My Vanderbilt Law School classmate Kent McKeever is showing the rest of us how humble advocacy for justice is done.
For the 40 days of lent, Kent, an attorney and minister, decided to wear an orange prison jumpsuit everyday. The purpose of this provoking symbol is to express his spiritual solidarity with those who are in prison and to raise awareness of the flaws in our criminal justice system.
In an interview with the Huffington Post, Kent said he decided to don the orange because:
My heart continues to break over and over again at the devastation caused by our War on Drugs and mass incarceration system and ‘tough on crime’ attitude and policy… [T]he countless other ways our world locks up the poor and marginalized… compels me to do something visible to bring attention to the issues and especially to the plight of chains of our own making. Talking about it isn’t enough.
If you’re not sure what Kent’s talking about when he references the “devastation” of “the poor and marginalized,” then check out the statistics he’s compiled here. Kent has done an excellent job chronicling his experiences and sharing the stories of people he’s met on his blog, 40 Days in Orange. I highly recommend reading it. And donating to Kent’s ministry (specify it’s for legal services). And praying for all the victims, the defendants, and the attorneys in the criminal justice system. And for our state and federal policymakers.
Kent also told the Waco Tribune:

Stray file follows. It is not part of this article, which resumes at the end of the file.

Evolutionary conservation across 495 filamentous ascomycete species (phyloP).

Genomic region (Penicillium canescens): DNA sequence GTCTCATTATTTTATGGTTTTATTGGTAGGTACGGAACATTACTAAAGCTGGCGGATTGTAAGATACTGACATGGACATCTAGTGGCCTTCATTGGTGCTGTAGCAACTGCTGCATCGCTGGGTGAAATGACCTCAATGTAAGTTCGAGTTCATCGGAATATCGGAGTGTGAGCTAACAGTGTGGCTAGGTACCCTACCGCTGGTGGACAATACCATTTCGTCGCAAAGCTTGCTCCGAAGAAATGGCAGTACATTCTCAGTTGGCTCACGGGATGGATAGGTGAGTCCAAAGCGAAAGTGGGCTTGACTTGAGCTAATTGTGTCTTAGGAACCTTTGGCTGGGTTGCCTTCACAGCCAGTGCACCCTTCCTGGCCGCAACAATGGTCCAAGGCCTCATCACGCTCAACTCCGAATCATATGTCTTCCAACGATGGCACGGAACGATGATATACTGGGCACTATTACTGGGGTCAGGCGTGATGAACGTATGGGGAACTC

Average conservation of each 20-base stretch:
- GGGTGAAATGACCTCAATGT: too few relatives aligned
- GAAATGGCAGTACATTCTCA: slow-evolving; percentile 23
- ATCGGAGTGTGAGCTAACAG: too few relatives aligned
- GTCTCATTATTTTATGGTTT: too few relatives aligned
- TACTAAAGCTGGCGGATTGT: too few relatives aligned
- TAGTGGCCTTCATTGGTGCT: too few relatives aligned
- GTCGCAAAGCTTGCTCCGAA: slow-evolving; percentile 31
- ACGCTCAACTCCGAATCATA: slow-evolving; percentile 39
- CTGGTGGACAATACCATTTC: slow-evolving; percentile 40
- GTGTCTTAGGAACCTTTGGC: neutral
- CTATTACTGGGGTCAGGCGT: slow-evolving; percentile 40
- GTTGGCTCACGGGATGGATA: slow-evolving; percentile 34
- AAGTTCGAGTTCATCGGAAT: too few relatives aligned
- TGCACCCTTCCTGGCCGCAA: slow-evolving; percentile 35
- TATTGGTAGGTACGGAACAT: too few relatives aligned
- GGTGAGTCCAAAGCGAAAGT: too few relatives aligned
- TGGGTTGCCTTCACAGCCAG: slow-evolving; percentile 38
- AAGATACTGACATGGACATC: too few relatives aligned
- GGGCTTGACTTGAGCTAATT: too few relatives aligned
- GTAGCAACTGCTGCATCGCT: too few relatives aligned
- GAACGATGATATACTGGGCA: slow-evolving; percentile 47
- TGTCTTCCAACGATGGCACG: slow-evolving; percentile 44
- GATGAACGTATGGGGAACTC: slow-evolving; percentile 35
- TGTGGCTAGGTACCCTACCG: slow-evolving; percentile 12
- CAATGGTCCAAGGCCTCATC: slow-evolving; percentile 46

I wanted this to be a time for repentance, sacrifice and humility in my own faith, and in a way that will lead many of us to a corporate confession of our complicity with a system that devastates individuals, families and communities, often communities of color.
What Kent says about complicity is very powerful for me. Although I work for the state judiciary and I am sworn to uphold the law, I am not unaware of flaws in the system, and my professional code also encourages me to work for positive reform. I envision drastic changes emerging in my own lifetime, and my brother Kent is a significant part of that.
But even more significant are the words of Christ’s own mission statement:
‘The Spirit of the Lord is upon me,
because he has anointed me
to bring good news to the poor.
He has sent me to proclaim release to the captives
and recovery of sight to the blind,
to let the oppressed go free,
to proclaim the year of the Lord’s favor.’ (Luke 4:18-19 NRSV)
I believe our society can punish and protect without oppression. Educate yourself on these issues and look prayerfully for opportunities to educate others.